Cell counting Kit-8 (CCK-8) assay
Cell proliferation was detected by CCK-8 reagent (CK04, Dojindo, Japan). 1000 indicated cells were inoculated into 96-well plates with complete medium for 0 (when cells were adhered), 24. 48 and 72 h. Replaced medium with medium added 10% CCK-8 and incubated for 2 h at 37 °C. Proliferation of cells were measured by using a microplate reader (Multiskan FC, Thermo) at a 450 nm wavelength.
To establish lung metastasis model, female BALB/c nude mice were purchased from Laboratory Animal Center of Sun Yat-sen University (Guangzhou, China). Mice were bred and maintained in a pathogen-free facility until the age of 6-week. 1 × 10^6 H19 overexpressed or control cells were suspended in 100 μL PBS and injected into the tail vein. Experiments were terminated and mice were sacrificed 6 weeks after injection. The lungs from the two groups were anatomized, fixed in formalin, paraffin embedded then analyzed with hematoxylin and eosin (HE) staining to confirm metastatic foci. The handling of mice was strictly under the approval of committee on the Ethics of Animal Experiments of The First Affiliated Hospital, Sun Yat-sen University.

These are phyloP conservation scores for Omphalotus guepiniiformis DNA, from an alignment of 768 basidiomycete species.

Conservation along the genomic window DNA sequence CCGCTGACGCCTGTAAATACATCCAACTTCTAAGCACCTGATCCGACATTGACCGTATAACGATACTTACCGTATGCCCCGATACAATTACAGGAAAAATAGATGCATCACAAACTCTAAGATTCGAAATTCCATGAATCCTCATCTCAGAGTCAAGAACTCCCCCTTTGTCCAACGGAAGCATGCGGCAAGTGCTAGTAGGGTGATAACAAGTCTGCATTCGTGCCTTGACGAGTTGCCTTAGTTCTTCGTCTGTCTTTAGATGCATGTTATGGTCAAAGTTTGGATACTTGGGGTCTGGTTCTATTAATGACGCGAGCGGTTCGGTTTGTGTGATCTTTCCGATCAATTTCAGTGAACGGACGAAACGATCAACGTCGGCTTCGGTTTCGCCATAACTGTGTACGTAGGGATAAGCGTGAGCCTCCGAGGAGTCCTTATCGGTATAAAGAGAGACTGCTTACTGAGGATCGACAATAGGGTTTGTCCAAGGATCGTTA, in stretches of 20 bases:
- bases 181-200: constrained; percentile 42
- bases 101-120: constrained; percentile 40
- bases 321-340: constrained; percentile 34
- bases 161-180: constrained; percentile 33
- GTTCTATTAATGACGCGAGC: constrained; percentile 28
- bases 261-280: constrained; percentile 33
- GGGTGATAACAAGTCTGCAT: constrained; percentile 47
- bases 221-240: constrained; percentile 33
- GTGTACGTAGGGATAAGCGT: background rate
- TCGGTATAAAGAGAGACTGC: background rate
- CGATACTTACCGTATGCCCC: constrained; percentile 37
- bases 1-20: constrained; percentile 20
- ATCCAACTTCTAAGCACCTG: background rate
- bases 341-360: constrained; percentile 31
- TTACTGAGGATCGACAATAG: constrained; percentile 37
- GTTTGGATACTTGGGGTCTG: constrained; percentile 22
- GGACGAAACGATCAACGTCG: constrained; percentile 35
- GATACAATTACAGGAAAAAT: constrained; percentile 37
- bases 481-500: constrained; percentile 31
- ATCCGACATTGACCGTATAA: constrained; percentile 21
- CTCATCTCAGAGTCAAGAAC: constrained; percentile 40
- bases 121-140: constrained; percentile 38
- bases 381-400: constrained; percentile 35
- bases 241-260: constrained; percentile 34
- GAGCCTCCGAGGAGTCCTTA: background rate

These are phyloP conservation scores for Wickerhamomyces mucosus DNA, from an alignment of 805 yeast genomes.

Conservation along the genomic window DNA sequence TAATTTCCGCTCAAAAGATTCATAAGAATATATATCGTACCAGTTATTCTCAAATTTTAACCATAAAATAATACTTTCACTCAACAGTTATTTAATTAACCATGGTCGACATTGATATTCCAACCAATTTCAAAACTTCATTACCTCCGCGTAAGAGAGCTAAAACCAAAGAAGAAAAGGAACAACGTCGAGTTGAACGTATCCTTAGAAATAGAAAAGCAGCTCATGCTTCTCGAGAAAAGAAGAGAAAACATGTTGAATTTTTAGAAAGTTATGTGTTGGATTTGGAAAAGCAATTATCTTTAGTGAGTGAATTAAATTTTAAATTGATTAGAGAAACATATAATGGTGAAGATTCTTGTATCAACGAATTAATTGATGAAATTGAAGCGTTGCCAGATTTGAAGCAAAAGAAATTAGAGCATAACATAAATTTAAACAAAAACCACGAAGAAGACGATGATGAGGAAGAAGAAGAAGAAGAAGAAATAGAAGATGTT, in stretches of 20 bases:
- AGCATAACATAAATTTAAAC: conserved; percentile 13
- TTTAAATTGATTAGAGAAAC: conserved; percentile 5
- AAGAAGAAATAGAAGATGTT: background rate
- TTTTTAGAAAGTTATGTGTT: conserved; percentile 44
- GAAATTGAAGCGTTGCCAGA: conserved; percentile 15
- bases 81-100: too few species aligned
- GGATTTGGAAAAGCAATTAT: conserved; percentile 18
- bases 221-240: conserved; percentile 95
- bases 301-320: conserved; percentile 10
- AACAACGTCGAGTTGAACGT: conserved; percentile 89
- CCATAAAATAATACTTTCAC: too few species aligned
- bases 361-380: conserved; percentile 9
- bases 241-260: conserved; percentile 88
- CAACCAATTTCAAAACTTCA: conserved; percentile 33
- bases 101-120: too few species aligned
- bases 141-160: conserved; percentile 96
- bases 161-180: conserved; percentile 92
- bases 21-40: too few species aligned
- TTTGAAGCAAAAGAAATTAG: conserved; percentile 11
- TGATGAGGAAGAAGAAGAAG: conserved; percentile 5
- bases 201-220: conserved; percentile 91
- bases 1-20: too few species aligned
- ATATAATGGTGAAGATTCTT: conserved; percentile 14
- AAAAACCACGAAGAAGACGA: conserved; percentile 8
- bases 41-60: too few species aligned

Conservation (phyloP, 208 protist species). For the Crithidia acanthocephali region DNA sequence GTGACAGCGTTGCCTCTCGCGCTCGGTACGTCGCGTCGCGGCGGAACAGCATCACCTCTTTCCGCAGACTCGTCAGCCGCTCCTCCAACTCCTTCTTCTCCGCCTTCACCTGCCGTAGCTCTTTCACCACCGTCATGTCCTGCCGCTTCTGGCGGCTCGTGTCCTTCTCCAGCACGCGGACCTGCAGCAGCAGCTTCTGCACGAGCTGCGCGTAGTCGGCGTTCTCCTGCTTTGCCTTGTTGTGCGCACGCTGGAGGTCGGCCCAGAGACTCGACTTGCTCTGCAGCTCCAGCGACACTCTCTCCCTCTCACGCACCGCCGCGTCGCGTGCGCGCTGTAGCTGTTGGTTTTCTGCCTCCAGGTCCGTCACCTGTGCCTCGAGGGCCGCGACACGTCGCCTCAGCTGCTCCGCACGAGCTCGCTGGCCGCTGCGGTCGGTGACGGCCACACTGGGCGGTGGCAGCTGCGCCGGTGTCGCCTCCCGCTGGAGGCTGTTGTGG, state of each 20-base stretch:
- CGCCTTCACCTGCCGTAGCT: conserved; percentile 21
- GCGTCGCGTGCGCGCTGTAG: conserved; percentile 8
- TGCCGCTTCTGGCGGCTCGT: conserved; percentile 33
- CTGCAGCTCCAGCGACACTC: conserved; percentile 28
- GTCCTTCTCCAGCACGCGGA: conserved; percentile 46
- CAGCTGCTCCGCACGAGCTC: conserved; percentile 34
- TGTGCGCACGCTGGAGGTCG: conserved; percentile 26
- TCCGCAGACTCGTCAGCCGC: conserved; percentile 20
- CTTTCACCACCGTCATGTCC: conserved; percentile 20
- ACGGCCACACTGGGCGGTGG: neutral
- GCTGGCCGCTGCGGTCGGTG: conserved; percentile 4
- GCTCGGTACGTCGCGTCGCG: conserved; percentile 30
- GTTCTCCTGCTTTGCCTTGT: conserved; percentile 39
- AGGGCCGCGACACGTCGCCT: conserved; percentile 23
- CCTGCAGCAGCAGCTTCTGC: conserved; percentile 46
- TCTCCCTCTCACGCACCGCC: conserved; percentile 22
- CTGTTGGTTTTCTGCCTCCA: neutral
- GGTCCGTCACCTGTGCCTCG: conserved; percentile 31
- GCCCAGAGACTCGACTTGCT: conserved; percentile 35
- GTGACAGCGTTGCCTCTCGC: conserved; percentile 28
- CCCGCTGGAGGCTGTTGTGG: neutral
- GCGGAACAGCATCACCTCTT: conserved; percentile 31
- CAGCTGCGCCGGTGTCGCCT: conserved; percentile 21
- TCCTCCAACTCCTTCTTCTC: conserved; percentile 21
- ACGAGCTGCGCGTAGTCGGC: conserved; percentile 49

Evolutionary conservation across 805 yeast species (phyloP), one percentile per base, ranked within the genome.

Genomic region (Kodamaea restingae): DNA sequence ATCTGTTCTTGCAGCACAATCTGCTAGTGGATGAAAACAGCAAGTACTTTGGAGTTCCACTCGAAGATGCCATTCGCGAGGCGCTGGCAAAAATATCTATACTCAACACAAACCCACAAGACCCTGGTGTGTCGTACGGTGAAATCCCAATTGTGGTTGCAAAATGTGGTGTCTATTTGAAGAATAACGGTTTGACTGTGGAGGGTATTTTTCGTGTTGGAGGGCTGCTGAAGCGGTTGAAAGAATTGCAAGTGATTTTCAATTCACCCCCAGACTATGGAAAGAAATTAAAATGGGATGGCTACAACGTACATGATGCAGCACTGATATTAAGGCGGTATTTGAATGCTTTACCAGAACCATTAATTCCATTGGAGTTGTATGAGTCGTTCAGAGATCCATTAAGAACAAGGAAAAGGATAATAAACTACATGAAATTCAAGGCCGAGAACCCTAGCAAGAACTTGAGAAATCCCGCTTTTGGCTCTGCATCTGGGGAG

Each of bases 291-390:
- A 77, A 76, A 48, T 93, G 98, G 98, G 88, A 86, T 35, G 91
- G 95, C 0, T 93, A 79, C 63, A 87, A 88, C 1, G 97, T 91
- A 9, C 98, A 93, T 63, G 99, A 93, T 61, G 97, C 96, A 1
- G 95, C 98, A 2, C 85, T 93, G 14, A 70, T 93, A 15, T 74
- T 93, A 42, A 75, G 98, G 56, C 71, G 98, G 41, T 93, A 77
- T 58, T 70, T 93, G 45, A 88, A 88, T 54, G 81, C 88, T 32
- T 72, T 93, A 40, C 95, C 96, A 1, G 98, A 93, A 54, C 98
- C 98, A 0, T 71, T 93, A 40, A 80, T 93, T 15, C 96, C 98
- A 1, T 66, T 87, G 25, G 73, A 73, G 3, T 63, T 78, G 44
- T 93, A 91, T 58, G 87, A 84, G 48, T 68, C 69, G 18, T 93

Statistical analyses were performed using SPSS Statistics software version 18.0 software (IBM SPSS Statistics Company, Armonk, NY, USA). All data are presented as the mean ± SD. Appropriate statistical methods including Student’s t-test, Wilcoxon signed-rank test, Mann-Whitney test, Pearson chi-square test were used to calculate differences between groups. Spearman’s correlation analysis was assessed correlation between genes. The Kaplan–Meier method with the log-rank test was used to calculate survival rate between groups. P-values < 0.05 was considered to be statistically significant.